Local Election

Madera County District Attorney David Linn concedes in bid for re-election

Candidates for Madera County District Attorney are shown here from left to right: Sally Orme Moreno, David Linn and Paul Hornick.
Candidates for Madera County District Attorney are shown here from left to right: Sally Orme Moreno, David Linn and Paul Hornick.

Madera County District Attorney David Linn's bid for re-election is over, as he trailed his two competitors by a large margin.

Linn conceded the election Wednesday, saying that while there still may be some provisional ballots uncounted, he did not think it would make a significant difference.

He congratulated his challengers Sally Orme Moreno and Paul Hornick, but he stopped short of saying whether he will endorse either one.

"At this point, I really don't know what I will do," Linn said. "All I know is that I will serve out the rest of my term."

Moreno and Hornick are likely headed to a run-off in the November general election, since neither appeared to have a bead on a majority vote.

"I am very happy with that and we are ready to take a little break and hit it hard for November," Moreno said.

Moreno, a senior deputy district attorney in Fresno County, had the most votes with 9,186 (as of Friday) or just over 45 percent. Hornick, a senior deputy district attorney under Linn, got 6,714 votes for just under 33 percent of the vote. Linn was at 4,486, roughly 22 percent.

Madera was a Voter's Choice Act county, meaning all voting was by mail or in person at central locations. The Madera County clerk's office still must process and count any vote-by-mail or provisional ballots turned in at polling places on Tuesday, as well as mailed ballots postmarked on or before Tuesday that were received by Friday.

Linn's campaign for another four-year term was marred by controversy. The Madera County Board of Supervisors censured Linn, a Vietnam veteran and longtime lawyer, last November..

In a report to the board, Linn was accused of workplace harassment, discrimination, and abuse. Linn has vehemently denied the charges and claims the board was retaliating against him for opening a corruption investigation against them. The investigation has been turned over to the Attorney General's office and is ongoing.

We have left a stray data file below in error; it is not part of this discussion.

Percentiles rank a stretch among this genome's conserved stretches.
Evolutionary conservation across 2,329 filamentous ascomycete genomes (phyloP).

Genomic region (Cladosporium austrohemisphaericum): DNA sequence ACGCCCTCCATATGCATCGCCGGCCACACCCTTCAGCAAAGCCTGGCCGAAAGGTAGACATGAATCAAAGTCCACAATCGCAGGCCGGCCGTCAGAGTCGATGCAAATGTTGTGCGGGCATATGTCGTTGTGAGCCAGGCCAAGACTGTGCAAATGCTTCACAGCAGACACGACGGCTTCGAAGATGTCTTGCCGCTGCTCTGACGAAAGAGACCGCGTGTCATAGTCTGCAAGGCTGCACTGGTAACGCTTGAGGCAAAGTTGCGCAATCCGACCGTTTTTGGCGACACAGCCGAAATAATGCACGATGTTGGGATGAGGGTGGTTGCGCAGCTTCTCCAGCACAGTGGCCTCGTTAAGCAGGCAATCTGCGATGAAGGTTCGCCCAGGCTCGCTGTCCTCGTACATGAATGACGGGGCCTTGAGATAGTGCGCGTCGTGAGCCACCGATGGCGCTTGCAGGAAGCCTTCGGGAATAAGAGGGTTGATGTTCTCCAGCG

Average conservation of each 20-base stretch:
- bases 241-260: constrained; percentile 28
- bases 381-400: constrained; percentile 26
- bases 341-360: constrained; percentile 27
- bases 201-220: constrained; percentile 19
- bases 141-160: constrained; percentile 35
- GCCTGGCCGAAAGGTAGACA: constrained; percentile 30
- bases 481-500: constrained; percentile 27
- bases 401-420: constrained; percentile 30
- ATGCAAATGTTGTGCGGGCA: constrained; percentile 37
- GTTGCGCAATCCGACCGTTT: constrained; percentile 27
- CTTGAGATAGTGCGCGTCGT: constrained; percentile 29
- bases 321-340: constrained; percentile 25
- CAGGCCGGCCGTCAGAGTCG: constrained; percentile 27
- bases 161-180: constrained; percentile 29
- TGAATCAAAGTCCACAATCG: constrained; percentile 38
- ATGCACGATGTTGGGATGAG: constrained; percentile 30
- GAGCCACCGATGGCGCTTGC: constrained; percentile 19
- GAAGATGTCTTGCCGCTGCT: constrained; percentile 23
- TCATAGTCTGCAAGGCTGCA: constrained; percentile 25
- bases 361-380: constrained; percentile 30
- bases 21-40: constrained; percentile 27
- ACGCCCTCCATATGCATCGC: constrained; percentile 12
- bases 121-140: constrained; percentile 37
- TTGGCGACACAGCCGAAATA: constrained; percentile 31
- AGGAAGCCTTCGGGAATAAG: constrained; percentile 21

"The people vote for who they want to vote for," Linn said Tuesday night. "My only hope is that if I am not the next DA, the next DA will continue to bring transparency to county government."

Both of Linn's challengers seized on the board's censure, calling Linn a weak leader, unprofessional and lacking in the legal skills to be an effective prosecutor.

Both Hornick and Moreno received some heavy backing from law enforcement, including key endorsements from Madera County Sheriff Jay Varney and the Madera County Deputy Sheriff's Association. Hornick has been endorsed by the Madera Police Officers Association and Madera County Prosecutors Association.

Linn wasn't the only embattled DA in the central San Joaquin Valley. In neighboring Merced County, political newcomer Kimberly Helms Lewis routed incumbent Larry Morse II with about 66 percent of the vote to 34 percent for Morse. Helms Lewis announced her candidacy just weeks after the Merced Sun-Star reported allegations from three former prosecutors who said Morse inappropriately kissed a married subordinate employee and made sexual comments to women in the office. Morse denied any wrongdoing and said the allegations were incidents taken out of context.

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